Since the investigations of Mörner,12 Krause,11 and Schaeffer and Murray13 it has generally been accepted that in the eye lens of the cow there exist three water-soluble proteins, the α-β, and γ-crystallins. The last one is found in very small concentration, less than 2% of the total protein (Table 1) and can be considered a residual protein, remaining in solution after maximal precipitation of the γ-and β-crystallins.
Even if the γ-crystallin is really a distinct protein, it would hardly be disclosed by electrophoresis, as it only amounts to less than 2%, and we could omit it in this work from our considerations.
As we have already shown previously (1953), paper electrophoresis reveals in the bovine lens three protein fractions existing in high concentrations: 1. Fraction I, the most rapidly moving component, corresponds to α-crystallin, the purity of which we have ascertained in an investigation as yet unpublished.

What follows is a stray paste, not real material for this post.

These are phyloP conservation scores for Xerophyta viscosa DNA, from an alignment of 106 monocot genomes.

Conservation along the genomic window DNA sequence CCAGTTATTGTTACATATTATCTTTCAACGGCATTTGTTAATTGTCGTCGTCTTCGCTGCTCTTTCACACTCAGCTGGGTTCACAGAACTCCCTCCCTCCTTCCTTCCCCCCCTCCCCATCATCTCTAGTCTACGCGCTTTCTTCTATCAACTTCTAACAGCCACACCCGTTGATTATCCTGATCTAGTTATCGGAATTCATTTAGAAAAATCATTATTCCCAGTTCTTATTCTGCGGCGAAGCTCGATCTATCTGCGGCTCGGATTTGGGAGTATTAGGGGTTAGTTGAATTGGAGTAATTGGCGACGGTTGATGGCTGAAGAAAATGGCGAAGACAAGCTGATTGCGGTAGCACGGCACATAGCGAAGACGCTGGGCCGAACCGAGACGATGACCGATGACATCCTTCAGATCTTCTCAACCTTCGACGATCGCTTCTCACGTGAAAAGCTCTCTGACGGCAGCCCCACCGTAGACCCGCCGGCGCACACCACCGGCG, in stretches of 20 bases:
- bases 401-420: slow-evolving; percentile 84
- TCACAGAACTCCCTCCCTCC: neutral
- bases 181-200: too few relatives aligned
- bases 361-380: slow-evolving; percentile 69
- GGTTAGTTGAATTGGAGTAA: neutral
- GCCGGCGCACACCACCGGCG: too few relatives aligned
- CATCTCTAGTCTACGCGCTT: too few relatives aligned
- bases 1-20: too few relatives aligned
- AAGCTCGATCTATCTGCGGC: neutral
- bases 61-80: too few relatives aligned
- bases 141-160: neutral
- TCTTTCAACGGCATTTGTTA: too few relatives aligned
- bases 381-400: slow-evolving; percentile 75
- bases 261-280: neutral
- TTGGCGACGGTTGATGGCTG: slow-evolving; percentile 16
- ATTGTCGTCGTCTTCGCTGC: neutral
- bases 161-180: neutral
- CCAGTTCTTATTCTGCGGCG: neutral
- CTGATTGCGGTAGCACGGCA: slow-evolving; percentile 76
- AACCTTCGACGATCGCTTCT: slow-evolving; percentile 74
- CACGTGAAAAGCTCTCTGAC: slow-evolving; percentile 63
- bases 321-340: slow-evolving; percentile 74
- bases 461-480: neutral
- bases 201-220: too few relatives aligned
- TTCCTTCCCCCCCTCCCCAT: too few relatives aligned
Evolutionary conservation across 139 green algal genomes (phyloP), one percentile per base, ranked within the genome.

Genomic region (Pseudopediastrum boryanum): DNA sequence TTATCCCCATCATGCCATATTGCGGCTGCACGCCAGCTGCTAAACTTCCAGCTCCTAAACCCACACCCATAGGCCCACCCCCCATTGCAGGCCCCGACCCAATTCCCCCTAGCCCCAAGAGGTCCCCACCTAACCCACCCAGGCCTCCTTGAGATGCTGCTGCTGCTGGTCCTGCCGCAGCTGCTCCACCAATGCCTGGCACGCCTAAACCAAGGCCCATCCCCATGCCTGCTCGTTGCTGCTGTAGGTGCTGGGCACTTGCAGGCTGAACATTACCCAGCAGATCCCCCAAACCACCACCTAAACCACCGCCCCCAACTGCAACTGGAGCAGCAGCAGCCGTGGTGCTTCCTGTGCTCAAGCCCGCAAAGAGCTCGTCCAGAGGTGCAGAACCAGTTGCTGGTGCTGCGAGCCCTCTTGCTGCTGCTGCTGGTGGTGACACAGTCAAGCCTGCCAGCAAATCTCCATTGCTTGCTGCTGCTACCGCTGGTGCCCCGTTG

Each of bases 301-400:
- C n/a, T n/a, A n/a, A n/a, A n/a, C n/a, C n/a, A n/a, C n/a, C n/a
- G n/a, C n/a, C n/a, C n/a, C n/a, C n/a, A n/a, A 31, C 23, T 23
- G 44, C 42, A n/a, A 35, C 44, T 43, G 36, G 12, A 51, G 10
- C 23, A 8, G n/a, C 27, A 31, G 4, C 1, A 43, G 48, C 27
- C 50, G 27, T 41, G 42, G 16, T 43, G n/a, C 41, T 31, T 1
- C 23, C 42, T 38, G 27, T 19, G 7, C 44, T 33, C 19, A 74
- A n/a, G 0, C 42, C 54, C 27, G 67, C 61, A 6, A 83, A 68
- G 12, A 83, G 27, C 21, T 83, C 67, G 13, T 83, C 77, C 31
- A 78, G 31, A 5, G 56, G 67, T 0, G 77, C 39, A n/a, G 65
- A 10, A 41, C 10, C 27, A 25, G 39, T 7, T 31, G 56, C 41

FRANCOIS J, RABAEY M. On the Existence of an Embryonic Lens Protein. AMA Arch Ophthalmol. 1957;57(5):672–680. doi:10.1001/archopht.1957.00930050684006
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